I also appreciate that the structure of Milne’s review affords an opportunity to make some larger points about the appeal and the peril of binaries, a topic that Milne flags in his own book. Milne’s review illustrates how an argument can be contained by its own structure. Not until the 529th word of his 1,740-word essay does Milne mention the title or author of the book that are the topic of this forum. The first twenty-eight percent of his review focuses instead on establishing the primacy of John Lewis Gaddis’s Kennan: An American Life.
This emphasis on Gaddis is fitting for multiple reasons. His book remains the authorized biography of Kennan. It snared the Pulitzer Prize. And Gaddis will rank, always, as the sole biographer entitled to claim that George and Annelise Kennan were for many years “my companions.”
Affirming the normative primacy of Gaddis’s book also fits—indeed it is essential to—the logical scaffolding of Milne’s review. Milne makes sense of the relationship between Kennan: An American Life and Kennan: a Life between Worlds by structuring a polarity contrasting the two books and their respective approaches. A polarity (sometimes called a binary) constructs meaning by positioning one value or idea as fundamentally different from another value or idea. It is common to derive and to organize meaning in terms of polarities. Examples include self/other, rational/emotional, primary/secondary, important/trivial, sound/foolish, male/female, and, as Milne emphasizes in Worldmaking, art/science. The polarizing pull within each set of contrasts minimizes slippage in terms of meaning. In other words, self is distinct from other; sound differs from foolish; and rational means not emotional. Moreover, the first item in each polarity is according to convention the normative or superior value. Polarities reduce complexities to clear-cut, easily understandable, “common-sensical,” differentiated categories. As Milne puts it in his book, binaries “can be helpful because they capture elemental forces.”
The problem, however, is that by reducing complexity to easily graspable difference, we can lose sight of the subtlety and even the substance of an issue. Moreover, once we have erected our structure of opposing categories, it is tempting to squeeze our analysis into it, even if it impoverishes understanding. Again, Milne is instructive. Binaries “can also sometimes mislead, for to paraphrase Walt Whitman in Leaves of Grass, people are ‘large’ and ‘contain multitudes’.”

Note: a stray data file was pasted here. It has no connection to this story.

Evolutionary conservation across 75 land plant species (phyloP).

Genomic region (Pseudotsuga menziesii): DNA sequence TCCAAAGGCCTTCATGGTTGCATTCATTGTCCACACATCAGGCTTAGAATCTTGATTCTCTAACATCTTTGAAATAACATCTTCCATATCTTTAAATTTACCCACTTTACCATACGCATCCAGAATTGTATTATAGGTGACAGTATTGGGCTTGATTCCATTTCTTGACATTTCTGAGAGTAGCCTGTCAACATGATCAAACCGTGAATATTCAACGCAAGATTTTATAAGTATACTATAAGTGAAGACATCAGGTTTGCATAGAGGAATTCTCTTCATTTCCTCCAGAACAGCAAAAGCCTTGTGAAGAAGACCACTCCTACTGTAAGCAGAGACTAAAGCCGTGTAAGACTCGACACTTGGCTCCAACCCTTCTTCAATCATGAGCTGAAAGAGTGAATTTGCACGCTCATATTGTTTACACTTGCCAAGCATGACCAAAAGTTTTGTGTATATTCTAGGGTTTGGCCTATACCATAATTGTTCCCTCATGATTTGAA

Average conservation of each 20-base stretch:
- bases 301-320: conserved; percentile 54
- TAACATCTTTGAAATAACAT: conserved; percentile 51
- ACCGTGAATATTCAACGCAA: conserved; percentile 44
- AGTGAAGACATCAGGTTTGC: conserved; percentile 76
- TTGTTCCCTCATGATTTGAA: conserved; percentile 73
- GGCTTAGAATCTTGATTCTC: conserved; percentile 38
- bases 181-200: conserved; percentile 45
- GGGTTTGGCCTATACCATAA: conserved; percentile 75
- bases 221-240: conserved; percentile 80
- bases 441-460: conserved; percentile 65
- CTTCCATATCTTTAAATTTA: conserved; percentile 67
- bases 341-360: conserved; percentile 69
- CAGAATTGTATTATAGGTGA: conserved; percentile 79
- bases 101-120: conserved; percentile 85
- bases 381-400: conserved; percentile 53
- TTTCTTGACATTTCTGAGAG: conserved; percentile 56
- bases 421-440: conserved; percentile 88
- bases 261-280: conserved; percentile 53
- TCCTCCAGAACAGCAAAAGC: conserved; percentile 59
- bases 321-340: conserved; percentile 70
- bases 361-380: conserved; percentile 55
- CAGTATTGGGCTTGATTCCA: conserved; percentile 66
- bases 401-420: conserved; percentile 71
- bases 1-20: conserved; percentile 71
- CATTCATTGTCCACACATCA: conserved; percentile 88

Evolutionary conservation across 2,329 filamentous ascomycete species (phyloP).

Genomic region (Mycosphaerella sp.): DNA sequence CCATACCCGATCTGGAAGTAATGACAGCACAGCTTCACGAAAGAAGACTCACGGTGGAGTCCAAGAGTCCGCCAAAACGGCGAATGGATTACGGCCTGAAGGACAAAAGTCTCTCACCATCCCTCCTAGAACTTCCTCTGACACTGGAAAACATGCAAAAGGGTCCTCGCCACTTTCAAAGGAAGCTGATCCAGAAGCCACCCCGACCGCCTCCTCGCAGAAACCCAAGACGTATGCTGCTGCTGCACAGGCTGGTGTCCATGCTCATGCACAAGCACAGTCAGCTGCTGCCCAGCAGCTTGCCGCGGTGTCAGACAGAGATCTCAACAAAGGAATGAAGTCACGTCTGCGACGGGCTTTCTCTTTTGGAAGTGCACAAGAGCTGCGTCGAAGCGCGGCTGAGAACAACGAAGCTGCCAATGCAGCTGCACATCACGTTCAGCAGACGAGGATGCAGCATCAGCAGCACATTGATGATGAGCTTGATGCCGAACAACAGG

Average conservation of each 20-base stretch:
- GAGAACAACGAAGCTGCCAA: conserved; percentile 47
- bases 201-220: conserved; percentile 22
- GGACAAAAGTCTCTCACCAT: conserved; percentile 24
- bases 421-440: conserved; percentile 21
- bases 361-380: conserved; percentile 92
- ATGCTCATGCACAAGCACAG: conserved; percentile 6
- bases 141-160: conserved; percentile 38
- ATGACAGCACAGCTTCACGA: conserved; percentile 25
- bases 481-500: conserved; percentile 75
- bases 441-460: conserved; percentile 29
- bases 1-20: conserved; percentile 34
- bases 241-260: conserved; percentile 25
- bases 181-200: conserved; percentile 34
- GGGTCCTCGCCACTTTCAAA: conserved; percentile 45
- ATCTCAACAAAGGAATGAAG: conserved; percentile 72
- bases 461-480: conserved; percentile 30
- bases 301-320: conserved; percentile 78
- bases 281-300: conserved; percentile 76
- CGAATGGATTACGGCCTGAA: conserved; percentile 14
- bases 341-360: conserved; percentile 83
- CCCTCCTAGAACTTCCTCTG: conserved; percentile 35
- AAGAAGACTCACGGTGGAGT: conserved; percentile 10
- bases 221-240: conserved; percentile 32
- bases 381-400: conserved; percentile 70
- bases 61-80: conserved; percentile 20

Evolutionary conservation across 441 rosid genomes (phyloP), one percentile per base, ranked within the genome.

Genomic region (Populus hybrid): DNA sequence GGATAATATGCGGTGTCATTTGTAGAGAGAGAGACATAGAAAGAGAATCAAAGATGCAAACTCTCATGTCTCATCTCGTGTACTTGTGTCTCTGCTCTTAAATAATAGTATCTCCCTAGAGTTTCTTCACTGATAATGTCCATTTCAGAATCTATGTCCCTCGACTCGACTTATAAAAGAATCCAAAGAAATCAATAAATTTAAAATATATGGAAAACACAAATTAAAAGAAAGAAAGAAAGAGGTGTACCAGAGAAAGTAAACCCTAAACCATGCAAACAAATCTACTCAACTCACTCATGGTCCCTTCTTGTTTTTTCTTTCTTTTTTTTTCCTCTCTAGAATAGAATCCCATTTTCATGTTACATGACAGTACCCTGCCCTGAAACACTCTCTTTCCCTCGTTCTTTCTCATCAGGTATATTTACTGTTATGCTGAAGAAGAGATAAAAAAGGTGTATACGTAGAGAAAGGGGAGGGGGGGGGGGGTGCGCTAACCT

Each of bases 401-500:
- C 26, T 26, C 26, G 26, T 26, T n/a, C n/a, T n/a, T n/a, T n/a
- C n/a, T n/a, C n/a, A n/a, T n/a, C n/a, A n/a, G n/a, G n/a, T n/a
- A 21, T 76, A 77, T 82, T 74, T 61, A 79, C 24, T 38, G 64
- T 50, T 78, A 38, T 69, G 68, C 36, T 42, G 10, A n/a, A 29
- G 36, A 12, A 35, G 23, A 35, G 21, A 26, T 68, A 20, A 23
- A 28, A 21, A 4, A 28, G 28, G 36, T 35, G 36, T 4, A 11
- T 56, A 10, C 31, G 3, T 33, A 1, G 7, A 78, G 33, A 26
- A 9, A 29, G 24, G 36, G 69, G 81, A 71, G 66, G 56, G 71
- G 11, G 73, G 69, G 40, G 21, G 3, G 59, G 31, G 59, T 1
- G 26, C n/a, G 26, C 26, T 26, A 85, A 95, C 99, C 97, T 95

It is a bit ironic, then, that while Milne is attuned to the problems with a binary analysis, his review is structured on that very basis. He states, unequivocally, that Kennan’s work from 1946-49 with regard to the Long Telegram, the Mr. “X” article, and contributing to the Marshall Plan is “why Kennan was historically significant.” And in telling this story, “Gaddis has no peer.” (I agree with that assessment of Gaddis’s work.) Milne repeats that these achievements are “the sources of Kennan’s renown.” And, again, “those three years [are] the reasons that scholars continue to study Kennan.” No ambiguity here.
Milne buttresses his thesis about the primacy of Kennan’s work as a Cold Warrior in 1946–49 by juxtaposing the serious policy strategist and his serious biographer with their near opposites. He writes that “Frank Costigliola’s Kennan: A Life between Worlds is not quite the reverse of Gaddis’s book”—but it comes close to that, in Milne’s analysis. In contrast to the depicted heft of Kennan the Cold Warrior is the portrait of Kennan the critic as a lightweight, a flake, almost a fool. “Without ‘containment,’” Milne writes, “Kennan would be remembered, if at all, as a quirky, albeit brilliant foreign-service officer whose mode of operation alternated between ex cathedra and self-flagellation.”
Shunted into insignificance if not inanity by this polarity are Kennan’s post-1949 achievements as a prize-winning historian; broadcaster of the Reith lectures, which forced a haughty Establishment to defend its nuclear policies; pioneering critic of the Vietnam War; stalwart of the nuclear arms debates of the 1970s-80s; and post-Cold War strategist. In this last capacity, the nonagenarian warned that the eastward expansion of NATO would undermine democracy and foster militarism in Russia, reignite the Cold War, and threaten armed conflict.